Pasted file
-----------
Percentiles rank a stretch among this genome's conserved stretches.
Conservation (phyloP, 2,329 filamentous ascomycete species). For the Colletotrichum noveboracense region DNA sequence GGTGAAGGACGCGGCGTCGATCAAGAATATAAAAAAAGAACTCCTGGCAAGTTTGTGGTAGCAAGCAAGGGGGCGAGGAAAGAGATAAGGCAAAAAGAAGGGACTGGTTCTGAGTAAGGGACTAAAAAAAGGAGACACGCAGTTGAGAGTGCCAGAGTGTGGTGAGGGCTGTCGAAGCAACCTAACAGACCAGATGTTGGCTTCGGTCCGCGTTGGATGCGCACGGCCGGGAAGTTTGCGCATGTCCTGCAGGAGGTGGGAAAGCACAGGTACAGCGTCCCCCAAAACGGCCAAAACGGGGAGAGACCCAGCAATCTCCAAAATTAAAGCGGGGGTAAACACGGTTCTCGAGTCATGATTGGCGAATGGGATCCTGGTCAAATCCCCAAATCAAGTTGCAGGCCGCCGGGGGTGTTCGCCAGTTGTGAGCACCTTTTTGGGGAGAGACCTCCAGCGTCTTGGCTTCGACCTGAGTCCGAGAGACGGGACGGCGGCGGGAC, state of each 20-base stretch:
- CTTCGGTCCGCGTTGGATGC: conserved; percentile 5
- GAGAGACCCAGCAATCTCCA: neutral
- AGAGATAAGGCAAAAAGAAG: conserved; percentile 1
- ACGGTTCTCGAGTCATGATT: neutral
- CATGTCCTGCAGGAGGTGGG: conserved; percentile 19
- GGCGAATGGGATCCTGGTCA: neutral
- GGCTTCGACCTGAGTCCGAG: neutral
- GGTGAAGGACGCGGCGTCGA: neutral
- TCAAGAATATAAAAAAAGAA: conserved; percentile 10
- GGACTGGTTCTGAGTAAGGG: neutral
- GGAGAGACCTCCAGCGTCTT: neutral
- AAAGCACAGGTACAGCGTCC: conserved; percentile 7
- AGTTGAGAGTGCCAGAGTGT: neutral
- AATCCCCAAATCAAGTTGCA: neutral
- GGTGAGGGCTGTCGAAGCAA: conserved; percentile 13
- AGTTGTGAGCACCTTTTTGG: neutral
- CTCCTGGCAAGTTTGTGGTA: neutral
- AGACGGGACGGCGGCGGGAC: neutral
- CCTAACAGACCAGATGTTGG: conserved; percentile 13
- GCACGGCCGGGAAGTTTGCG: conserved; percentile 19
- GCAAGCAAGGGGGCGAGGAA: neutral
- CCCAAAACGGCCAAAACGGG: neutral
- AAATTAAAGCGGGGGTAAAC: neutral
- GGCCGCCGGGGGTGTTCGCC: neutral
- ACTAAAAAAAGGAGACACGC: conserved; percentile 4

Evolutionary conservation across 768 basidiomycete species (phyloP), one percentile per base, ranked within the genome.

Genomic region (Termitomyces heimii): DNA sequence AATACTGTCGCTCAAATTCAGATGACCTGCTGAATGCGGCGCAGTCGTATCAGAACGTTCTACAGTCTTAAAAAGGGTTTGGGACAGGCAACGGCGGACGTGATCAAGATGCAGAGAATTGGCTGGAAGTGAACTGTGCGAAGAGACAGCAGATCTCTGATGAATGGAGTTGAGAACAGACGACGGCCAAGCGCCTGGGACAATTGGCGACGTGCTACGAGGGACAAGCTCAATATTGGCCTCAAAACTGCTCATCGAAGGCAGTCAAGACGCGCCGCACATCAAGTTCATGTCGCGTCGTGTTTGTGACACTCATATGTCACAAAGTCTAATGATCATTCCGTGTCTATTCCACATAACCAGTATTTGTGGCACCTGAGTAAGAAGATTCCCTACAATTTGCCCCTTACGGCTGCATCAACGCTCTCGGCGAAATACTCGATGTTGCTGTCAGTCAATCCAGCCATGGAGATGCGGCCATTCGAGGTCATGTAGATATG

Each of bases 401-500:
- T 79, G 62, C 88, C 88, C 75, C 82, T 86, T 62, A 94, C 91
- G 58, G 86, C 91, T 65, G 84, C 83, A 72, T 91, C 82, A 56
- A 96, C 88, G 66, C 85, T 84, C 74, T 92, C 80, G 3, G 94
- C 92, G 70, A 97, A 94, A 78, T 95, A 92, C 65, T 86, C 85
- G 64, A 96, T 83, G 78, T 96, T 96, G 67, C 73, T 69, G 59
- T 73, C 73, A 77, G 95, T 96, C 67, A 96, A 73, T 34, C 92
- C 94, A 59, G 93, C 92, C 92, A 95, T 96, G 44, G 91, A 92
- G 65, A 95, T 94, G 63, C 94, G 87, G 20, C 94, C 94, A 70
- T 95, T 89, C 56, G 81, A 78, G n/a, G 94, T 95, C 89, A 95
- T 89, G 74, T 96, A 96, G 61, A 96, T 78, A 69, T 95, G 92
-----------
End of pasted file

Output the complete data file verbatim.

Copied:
Percentiles rank a stretch among this genome's conserved stretches.
Conservation (phyloP, 2,329 filamentous ascomycete species). For the Colletotrichum noveboracense region DNA sequence GGTGAAGGACGCGGCGTCGATCAAGAATATAAAAAAAGAACTCCTGGCAAGTTTGTGGTAGCAAGCAAGGGGGCGAGGAAAGAGATAAGGCAAAAAGAAGGGACTGGTTCTGAGTAAGGGACTAAAAAAAGGAGACACGCAGTTGAGAGTGCCAGAGTGTGGTGAGGGCTGTCGAAGCAACCTAACAGACCAGATGTTGGCTTCGGTCCGCGTTGGATGCGCACGGCCGGGAAGTTTGCGCATGTCCTGCAGGAGGTGGGAAAGCACAGGTACAGCGTCCCCCAAAACGGCCAAAACGGGGAGAGACCCAGCAATCTCCAAAATTAAAGCGGGGGTAAACACGGTTCTCGAGTCATGATTGGCGAATGGGATCCTGGTCAAATCCCCAAATCAAGTTGCAGGCCGCCGGGGGTGTTCGCCAGTTGTGAGCACCTTTTTGGGGAGAGACCTCCAGCGTCTTGGCTTCGACCTGAGTCCGAGAGACGGGACGGCGGCGGGAC, state of each 20-base stretch:
- CTTCGGTCCGCGTTGGATGC: conserved; percentile 5
- GAGAGACCCAGCAATCTCCA: neutral
- AGAGATAAGGCAAAAAGAAG: conserved; percentile 1
- ACGGTTCTCGAGTCATGATT: neutral
- CATGTCCTGCAGGAGGTGGG: conserved; percentile 19
- GGCGAATGGGATCCTGGTCA: neutral
- GGCTTCGACCTGAGTCCGAG: neutral
- GGTGAAGGACGCGGCGTCGA: neutral
- TCAAGAATATAAAAAAAGAA: conserved; percentile 10
- GGACTGGTTCTGAGTAAGGG: neutral
- GGAGAGACCTCCAGCGTCTT: neutral
- AAAGCACAGGTACAGCGTCC: conserved; percentile 7
- AGTTGAGAGTGCCAGAGTGT: neutral
- AATCCCCAAATCAAGTTGCA: neutral
- GGTGAGGGCTGTCGAAGCAA: conserved; percentile 13
- AGTTGTGAGCACCTTTTTGG: neutral
- CTCCTGGCAAGTTTGTGGTA: neutral
- AGACGGGACGGCGGCGGGAC: neutral
- CCTAACAGACCAGATGTTGG: conserved; percentile 13
- GCACGGCCGGGAAGTTTGCG: conserved; percentile 19
- GCAAGCAAGGGGGCGAGGAA: neutral
- CCCAAAACGGCCAAAACGGG: neutral
- AAATTAAAGCGGGGGTAAAC: neutral
- GGCCGCCGGGGGTGTTCGCC: neutral
- ACTAAAAAAAGGAGACACGC: conserved; percentile 4

Evolutionary conservation across 768 basidiomycete species (phyloP), one percentile per base, ranked within the genome.

Genomic region (Termitomyces heimii): DNA sequence AATACTGTCGCTCAAATTCAGATGACCTGCTGAATGCGGCGCAGTCGTATCAGAACGTTCTACAGTCTTAAAAAGGGTTTGGGACAGGCAACGGCGGACGTGATCAAGATGCAGAGAATTGGCTGGAAGTGAACTGTGCGAAGAGACAGCAGATCTCTGATGAATGGAGTTGAGAACAGACGACGGCCAAGCGCCTGGGACAATTGGCGACGTGCTACGAGGGACAAGCTCAATATTGGCCTCAAAACTGCTCATCGAAGGCAGTCAAGACGCGCCGCACATCAAGTTCATGTCGCGTCGTGTTTGTGACACTCATATGTCACAAAGTCTAATGATCATTCCGTGTCTATTCCACATAACCAGTATTTGTGGCACCTGAGTAAGAAGATTCCCTACAATTTGCCCCTTACGGCTGCATCAACGCTCTCGGCGAAATACTCGATGTTGCTGTCAGTCAATCCAGCCATGGAGATGCGGCCATTCGAGGTCATGTAGATATG

Each of bases 401-500:
- T 79, G 62, C 88, C 88, C 75, C 82, T 86, T 62, A 94, C 91
- G 58, G 86, C 91, T 65, G 84, C 83, A 72, T 91, C 82, A 56
- A 96, C 88, G 66, C 85, T 84, C 74, T 92, C 80, G 3, G 94
- C 92, G 70, A 97, A 94, A 78, T 95, A 92, C 65, T 86, C 85
- G 64, A 96, T 83, G 78, T 96, T 96, G 67, C 73, T 69, G 59
- T 73, C 73, A 77, G 95, T 96, C 67, A 96, A 73, T 34, C 92
- C 94, A 59, G 93, C 92, C 92, A 95, T 96, G 44, G 91, A 92
- G 65, A 95, T 94, G 63, C 94, G 87, G 20, C 94, C 94, A 70
- T 95, T 89, C 56, G 81, A 78, G n/a, G 94, T 95, C 89, A 95
- T 89, G 74, T 96, A 96, G 61, A 96, T 78, A 69, T 95, G 92